"This matter is by the decree of the watchers, and the demand by the word of the holy ones: to the intent that the living may know that the most High ruleth in the kingdom of men, and giveth it to whomsoever he will, and setteth up over it the basest of men." (Daniel 4:17)
Who are these mysterious "watchers" who are so concerned that we know that "the powers that be are ordained of God" (Romans 13:1), sometimes even including the "basest of men?" They are mentioned in the Bible only here in the fourth chapter of Daniel (see also vv. 13, 23), all three times evidently synonymous with "the holy ones," beings who come down from heaven. Such phrases could apply only to angels, created to serve the Lord and the "heirs of salvation" (Psalm 103:20, Hebrews 1:14).
The word is used here in reference to Nebuchadnezzar's vision and period of insanity. Although it is used nowhere else in the Bible, it occurs frequently in such apocryphal books as "Jubilees" and "Enoch," where it refers both to God's holy angels and to the fallen angels, who have direct interest in people on earth, as they "watch" them--even on occasion directly controlling events that affect them.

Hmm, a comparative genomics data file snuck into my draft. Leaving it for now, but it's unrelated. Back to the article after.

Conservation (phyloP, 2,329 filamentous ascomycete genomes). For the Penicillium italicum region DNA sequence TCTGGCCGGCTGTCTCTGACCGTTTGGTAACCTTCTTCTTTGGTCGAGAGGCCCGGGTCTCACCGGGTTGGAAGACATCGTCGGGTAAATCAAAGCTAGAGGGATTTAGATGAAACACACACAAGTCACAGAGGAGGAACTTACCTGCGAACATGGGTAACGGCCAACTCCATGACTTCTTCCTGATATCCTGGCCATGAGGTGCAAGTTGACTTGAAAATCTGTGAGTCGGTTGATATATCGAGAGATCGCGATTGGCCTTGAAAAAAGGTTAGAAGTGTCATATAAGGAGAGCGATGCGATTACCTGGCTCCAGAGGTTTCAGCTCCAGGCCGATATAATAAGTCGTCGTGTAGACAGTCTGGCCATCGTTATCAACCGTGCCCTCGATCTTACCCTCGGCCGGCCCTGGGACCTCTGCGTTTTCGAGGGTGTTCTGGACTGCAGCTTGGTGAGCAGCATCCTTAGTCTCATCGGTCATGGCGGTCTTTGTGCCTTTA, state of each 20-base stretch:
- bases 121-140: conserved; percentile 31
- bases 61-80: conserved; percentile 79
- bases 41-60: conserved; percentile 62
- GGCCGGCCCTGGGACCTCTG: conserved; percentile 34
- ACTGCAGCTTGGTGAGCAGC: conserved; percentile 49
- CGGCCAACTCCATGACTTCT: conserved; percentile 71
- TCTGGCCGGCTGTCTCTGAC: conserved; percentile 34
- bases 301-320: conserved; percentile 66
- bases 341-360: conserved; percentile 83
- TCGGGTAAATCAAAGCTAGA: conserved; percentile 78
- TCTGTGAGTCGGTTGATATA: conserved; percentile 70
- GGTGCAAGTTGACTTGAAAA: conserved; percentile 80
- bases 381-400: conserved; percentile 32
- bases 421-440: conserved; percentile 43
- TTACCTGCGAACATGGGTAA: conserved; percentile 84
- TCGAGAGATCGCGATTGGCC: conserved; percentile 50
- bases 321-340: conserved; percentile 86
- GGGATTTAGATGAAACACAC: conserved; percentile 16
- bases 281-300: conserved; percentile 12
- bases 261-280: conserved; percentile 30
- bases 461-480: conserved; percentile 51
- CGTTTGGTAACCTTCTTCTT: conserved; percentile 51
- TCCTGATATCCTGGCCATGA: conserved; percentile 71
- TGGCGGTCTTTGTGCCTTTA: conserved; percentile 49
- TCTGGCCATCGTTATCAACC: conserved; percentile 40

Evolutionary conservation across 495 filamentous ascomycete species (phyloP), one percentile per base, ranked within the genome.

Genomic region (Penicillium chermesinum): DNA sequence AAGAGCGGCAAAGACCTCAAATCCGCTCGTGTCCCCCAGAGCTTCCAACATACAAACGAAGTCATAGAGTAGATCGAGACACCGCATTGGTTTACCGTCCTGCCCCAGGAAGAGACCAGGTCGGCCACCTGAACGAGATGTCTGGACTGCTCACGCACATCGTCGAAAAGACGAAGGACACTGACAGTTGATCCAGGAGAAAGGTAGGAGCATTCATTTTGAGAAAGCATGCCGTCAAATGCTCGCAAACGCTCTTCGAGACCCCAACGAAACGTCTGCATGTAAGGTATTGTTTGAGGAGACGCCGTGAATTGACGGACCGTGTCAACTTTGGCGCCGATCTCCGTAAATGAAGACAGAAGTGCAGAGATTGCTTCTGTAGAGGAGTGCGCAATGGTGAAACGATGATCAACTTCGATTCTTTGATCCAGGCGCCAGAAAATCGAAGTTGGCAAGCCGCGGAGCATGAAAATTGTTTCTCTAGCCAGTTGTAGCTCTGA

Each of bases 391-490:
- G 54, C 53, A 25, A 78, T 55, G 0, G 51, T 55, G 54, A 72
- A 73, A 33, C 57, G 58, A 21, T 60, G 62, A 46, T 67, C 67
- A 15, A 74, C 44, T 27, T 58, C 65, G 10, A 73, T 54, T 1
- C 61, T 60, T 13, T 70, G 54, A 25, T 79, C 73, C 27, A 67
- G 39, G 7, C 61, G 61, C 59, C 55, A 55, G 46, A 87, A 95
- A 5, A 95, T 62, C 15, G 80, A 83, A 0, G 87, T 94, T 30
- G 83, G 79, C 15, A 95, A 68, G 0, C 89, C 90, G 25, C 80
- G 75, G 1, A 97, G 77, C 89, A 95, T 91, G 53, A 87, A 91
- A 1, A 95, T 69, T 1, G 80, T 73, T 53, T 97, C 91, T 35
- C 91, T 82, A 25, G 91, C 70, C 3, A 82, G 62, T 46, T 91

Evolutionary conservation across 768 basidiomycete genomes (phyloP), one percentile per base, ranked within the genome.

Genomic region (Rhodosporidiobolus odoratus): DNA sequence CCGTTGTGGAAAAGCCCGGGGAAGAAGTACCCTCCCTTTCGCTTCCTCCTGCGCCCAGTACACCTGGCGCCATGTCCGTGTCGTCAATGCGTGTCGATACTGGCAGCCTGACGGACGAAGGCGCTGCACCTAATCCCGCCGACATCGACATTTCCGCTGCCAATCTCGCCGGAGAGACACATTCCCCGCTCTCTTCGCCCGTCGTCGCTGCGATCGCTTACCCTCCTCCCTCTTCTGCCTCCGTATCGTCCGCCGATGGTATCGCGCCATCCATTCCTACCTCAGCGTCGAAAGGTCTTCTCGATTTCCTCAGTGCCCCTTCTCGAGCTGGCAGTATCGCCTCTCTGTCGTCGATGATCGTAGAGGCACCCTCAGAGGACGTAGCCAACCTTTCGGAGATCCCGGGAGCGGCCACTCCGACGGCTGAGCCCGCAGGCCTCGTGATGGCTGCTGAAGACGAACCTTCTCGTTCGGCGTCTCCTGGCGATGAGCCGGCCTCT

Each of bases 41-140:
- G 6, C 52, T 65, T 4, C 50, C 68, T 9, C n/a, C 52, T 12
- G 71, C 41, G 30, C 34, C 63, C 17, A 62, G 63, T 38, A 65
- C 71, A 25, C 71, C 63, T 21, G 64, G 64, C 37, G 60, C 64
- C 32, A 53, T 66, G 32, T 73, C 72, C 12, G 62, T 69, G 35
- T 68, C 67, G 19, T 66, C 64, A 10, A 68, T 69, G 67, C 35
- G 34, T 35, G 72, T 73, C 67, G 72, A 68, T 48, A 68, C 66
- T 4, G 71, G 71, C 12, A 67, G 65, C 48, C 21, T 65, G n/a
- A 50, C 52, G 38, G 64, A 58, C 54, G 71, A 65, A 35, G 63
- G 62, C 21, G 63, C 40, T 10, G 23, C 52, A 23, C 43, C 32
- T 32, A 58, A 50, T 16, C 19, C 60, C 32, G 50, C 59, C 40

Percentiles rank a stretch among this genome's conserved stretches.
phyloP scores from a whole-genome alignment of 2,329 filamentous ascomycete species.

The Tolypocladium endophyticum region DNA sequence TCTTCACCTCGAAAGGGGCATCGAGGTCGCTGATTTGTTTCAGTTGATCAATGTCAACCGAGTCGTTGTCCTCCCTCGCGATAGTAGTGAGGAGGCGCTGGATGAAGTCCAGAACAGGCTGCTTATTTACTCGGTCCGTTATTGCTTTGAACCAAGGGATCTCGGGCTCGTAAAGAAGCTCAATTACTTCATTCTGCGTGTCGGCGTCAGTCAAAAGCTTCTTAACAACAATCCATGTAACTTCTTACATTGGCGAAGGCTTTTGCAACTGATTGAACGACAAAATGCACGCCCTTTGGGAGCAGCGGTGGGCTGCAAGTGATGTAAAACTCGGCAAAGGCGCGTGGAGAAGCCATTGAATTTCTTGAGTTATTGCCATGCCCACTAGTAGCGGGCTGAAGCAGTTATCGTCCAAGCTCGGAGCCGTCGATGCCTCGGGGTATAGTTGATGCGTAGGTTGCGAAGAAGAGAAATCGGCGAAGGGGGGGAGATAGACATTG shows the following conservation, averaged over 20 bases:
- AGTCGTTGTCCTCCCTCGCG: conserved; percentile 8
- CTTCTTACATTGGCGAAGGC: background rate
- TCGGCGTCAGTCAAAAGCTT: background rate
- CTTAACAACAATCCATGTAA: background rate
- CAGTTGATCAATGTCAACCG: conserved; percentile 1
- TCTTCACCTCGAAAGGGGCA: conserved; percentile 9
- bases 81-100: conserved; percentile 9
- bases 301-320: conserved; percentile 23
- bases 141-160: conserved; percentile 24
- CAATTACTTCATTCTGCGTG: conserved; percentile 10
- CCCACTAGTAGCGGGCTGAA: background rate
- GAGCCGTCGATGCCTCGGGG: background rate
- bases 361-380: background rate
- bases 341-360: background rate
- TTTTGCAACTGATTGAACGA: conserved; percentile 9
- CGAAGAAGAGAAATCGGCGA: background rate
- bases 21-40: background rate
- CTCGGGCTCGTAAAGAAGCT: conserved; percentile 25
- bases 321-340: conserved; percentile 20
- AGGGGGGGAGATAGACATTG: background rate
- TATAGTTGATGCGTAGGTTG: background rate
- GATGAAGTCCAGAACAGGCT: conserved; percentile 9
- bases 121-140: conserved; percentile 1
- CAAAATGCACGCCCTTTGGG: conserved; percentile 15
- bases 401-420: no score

In any case, the Bible does indicate that "the angels desire to look into" the outworking of the gospel in the hearts of men (1 Peter 1:12), and that "unto the principalities and powers in heavenly places might be known by the church the manifold wisdom of God" (Ephesians 3:10). Children, as well as adult believers, also seem to have guardian angels who "watch" them (Matthew 18:10, Acts 12:9-15).
This is a mysterious subject, because we cannot see these "watchers," but we at least need to know they are there. In fact, we can praise God that "the angel of the LORD encampeth round about them that fear him, and deliverth them" (Psalm 34:7). HMM